St. Nicholas 2015 was more festive, but this year, thanks to the wonders of iBreviary, a poor spiritual life, and my top most annoying-to-other-parents parenting habit, we just scraped out an observance of the feast.
What happened is that late last night I finally unearthed my long-interred blogging computer. Things have been good here. I took about two weeks to get over a cold, then a third week to pounce on the opportunity to turn my bed into a work table while the SuperHusband was in Canada for three nights on business, and forsook a return to blogging in order to sort and purge the wall of backlogged paper files that had been looming over me for about a year. Now, finally, the layer of dust on the screen of my tablet has trails of finger-marks where I returned to the internet last night, briefly, and am trying again today.
How to make me have a crush on you like I’ve got a crush on Ronald Knox: Announce that you’re hosting Stations of the Cross during Advent! Yes, friends, I’m living in the wonderland. Mind you I have not actually attended Stations at my parish this Advent, because the timing hasn’t worked out yet, but I can be all happy and joyous that other people are having their spiritual lives put in proper order, anyway.
Me? My 1st Week of Advent gift was showing up to Adoration for a half an hour before fetching the kids from school, and sitting there in the pew when guess who walks in? My own kid. The whole fifth grade, not just my kid, but my kid’s the one I was particularly pleased to see. How to make me have a crush on your parish school? Random acts of Eucharistic Adoration, thanks.
So that was last week. This week, the gift iBreviary gives to good little children with bad parents: Time Zone Problems. If you check my sidebar on this blog (click through if you are reading this from e-mail or a feed-reader), the iBreviary widget will take you to today’s readings. Except that iBreviary is from Italy, so today means What Italian people are experiencing. And thus, late in the evening in North America on December 5th, what you see is the feast of St. Nicholas of Bari.
Ack! A celebration!
So I quick summon children and remind them to put out their shoes, then wrack my brain trying to think up some festive item already on hand that I can stick in those shoes to mark the feast. Fortunately, the SuperHusband
has had a bucket of biscotti from Costco stashed in a secret location. Italian-American is our theme for this year.
But sadly, no, it’s not that simple.
Naturally, I completely forgot to put the biscotti in the shoes. Thus it was a cold, dark, wet, barren St. Nicholas waking for us.
So let’s talk about lying.
People hate this. I mean, they can’t stand it. It makes heads spin. But here’s what we do at our house: We let our kids know how the world works.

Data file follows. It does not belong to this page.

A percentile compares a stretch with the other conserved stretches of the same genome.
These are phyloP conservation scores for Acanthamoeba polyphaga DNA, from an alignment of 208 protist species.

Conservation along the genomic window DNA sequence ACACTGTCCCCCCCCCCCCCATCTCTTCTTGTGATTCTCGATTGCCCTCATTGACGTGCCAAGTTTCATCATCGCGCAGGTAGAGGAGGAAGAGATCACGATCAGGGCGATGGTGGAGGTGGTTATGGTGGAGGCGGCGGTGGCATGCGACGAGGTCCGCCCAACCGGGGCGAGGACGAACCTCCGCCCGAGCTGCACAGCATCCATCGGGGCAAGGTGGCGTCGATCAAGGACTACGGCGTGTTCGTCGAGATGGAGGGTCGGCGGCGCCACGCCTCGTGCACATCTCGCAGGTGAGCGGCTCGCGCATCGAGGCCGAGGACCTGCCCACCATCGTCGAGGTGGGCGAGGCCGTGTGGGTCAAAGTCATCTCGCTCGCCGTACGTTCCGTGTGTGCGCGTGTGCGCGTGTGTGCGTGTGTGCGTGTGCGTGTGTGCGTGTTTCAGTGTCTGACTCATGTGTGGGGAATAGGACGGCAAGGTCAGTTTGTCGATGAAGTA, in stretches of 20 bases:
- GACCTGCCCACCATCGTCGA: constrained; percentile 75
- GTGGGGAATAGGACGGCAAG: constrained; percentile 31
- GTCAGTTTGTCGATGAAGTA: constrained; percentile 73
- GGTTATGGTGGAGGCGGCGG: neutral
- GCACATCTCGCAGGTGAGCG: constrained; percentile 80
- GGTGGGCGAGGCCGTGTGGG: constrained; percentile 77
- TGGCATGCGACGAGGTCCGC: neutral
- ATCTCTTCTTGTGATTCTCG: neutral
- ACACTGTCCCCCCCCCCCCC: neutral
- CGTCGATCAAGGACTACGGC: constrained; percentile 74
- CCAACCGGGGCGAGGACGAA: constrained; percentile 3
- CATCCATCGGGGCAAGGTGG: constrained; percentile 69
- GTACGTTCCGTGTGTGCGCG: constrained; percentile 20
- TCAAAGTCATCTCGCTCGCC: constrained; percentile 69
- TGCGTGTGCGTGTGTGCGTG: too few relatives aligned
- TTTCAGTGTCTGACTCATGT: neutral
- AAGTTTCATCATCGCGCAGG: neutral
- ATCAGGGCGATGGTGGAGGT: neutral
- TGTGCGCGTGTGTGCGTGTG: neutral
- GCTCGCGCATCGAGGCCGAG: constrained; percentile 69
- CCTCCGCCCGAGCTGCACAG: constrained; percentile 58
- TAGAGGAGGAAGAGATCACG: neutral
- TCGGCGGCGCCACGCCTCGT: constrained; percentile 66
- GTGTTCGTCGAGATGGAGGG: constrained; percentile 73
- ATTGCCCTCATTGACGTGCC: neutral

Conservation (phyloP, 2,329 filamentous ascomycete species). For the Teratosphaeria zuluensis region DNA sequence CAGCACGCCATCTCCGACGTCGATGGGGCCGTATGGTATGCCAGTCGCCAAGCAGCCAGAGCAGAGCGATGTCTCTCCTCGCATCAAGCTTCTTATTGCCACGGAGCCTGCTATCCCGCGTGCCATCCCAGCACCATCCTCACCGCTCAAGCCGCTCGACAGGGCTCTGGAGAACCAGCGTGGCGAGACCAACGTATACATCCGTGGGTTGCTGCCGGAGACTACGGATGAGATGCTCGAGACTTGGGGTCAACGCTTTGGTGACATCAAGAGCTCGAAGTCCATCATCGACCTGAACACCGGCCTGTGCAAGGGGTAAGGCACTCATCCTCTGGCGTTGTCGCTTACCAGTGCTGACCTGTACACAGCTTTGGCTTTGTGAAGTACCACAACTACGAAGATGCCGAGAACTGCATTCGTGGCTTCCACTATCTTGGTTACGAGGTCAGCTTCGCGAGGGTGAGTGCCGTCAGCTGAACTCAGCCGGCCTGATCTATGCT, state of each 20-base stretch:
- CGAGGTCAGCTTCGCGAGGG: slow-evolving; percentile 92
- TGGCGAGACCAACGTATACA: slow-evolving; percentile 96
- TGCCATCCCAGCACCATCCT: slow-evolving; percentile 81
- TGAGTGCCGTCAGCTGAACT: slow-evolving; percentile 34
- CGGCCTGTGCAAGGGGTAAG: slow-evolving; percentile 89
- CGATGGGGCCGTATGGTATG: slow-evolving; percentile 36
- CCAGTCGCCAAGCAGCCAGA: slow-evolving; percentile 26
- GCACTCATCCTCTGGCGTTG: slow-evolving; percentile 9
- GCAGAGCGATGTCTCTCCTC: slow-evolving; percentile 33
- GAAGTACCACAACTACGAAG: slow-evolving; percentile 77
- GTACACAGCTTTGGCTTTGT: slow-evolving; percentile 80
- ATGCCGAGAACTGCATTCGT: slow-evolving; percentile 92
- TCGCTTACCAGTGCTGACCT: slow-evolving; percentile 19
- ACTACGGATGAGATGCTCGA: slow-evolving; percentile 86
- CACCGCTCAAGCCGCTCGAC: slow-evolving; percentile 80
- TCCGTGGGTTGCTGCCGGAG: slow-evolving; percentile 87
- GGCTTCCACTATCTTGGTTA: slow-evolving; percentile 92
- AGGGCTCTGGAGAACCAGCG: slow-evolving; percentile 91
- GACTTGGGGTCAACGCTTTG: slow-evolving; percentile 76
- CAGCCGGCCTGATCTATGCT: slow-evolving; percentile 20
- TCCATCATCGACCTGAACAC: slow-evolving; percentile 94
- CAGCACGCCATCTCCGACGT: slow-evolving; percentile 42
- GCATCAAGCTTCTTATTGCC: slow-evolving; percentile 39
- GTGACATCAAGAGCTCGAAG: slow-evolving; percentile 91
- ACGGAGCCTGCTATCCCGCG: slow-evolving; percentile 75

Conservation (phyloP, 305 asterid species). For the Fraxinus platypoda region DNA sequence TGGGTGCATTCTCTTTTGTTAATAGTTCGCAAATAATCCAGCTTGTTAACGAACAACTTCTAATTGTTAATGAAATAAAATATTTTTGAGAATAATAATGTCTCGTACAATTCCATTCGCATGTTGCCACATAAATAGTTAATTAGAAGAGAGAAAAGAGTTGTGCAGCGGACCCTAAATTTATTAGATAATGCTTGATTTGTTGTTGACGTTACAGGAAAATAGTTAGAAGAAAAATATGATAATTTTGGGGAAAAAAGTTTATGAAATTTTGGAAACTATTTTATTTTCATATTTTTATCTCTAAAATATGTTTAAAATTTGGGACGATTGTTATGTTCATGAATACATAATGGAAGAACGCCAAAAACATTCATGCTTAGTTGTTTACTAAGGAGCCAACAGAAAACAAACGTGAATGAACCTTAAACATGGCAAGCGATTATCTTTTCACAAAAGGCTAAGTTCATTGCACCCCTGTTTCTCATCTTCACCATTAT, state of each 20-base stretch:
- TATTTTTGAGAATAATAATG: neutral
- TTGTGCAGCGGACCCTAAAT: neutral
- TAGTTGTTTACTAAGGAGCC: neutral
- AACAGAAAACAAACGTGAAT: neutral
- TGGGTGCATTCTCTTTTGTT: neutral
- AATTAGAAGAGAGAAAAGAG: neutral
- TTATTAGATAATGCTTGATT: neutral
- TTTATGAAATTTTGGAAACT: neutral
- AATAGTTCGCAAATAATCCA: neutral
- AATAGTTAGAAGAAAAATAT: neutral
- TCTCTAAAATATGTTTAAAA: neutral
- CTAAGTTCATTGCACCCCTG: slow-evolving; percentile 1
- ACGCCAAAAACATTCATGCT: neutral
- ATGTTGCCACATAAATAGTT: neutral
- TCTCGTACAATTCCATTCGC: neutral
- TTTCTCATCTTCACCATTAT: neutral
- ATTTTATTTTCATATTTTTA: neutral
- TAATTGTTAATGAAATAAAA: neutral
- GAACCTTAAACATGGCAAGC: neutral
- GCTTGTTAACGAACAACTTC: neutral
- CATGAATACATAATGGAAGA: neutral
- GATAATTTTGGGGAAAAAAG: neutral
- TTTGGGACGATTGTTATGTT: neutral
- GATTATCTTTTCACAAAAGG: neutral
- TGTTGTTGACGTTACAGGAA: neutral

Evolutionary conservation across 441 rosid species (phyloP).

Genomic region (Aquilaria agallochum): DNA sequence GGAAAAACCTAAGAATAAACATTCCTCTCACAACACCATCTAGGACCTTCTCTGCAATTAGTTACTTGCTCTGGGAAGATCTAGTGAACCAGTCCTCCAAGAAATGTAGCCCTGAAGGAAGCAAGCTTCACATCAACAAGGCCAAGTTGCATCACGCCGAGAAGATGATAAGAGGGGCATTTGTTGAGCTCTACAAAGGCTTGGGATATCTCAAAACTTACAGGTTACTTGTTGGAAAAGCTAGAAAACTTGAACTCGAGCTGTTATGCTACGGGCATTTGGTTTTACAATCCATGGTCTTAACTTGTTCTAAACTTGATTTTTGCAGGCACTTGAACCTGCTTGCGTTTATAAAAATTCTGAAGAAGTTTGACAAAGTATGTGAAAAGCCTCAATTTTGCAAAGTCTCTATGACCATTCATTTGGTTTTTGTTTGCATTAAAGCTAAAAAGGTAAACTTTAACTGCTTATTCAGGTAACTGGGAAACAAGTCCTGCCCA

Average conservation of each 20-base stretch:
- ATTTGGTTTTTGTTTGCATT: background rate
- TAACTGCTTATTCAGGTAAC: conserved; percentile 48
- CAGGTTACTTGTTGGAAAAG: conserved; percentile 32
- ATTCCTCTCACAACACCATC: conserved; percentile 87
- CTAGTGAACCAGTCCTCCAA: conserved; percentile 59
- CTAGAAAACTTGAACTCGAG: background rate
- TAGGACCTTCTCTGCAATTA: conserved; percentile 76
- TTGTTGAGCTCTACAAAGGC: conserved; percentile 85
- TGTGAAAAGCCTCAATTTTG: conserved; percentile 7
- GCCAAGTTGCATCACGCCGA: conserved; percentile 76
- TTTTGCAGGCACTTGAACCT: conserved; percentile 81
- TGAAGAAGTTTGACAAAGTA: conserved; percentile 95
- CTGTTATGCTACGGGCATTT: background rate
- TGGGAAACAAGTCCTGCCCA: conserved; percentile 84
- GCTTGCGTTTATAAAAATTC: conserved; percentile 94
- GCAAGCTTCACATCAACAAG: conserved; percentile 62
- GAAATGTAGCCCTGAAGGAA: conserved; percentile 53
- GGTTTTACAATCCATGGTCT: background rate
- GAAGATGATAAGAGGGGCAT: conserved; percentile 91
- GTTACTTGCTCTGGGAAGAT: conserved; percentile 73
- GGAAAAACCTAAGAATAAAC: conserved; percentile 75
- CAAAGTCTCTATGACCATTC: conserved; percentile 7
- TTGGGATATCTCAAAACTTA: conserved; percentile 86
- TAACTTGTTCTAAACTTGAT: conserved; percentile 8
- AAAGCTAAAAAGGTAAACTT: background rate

I know! Thus over time they learn all kinds of adult secrets, like where babies come from, and that there’s a moment in the mandatory confirmation retreat when you open a heart-warming letter from your parents, and also that Santa, the Tooth Fairy, and the Easter Bunny are all games of pretend.
Is our home life thus devoid of all magic? By no means.
The real world is far more, dare I say it, amazing than some cheap sleight-of-hand holiday trick.
If you tell your kids Santa is real, whatever. Not my problem (I’m not going to tell your kid that, but you can). So be it. To me, orchestrating such moments of artifice is a pale and pathetic imitation of the beauty of faith in the real world, where real miracles, both natural and supernatural, happen all the time.
I don’t object to figurines of Santa at the Nativity; but today (December 6th) in particular, and every day more generally, we get St. Nicholas adoring Christ, for real, at the Holy Mass.
Is that too abstract for children? By no means. Children know very well that what something looks like is different than what it is. They know that there is real supernatural power in this world. The game of Santa or St. Nicholas is, if you let your children play the game rather than hogging it for yourself, like a game of house or soldiers or any other dress-up: We’re children playing at real things, trying them out.
The game is marvelously fun, even when you nearly forget it, twice.
If your children are in on the game, the wonder of it no longer depends on falliable you. It now can rest on its own power, and wreak its real marvels even when you yourself are a few marvels short of a shooting match.
Thus, today, as I was rushing out the door at 7:10 to quick drive a teenager to school before coming back for the 5th grader, said 5th grader noticed the shoes were still empty.
Oops. Time is tight, but the feast is only once a year. “Run back to your room, quick, so St. Nicholas can come.”
I grabbed a stool, she went and hid in her room for a minute, and I found St. Nick’s stash of biscotti and quick doled it out, one-per-shoe. Magic accomplished.
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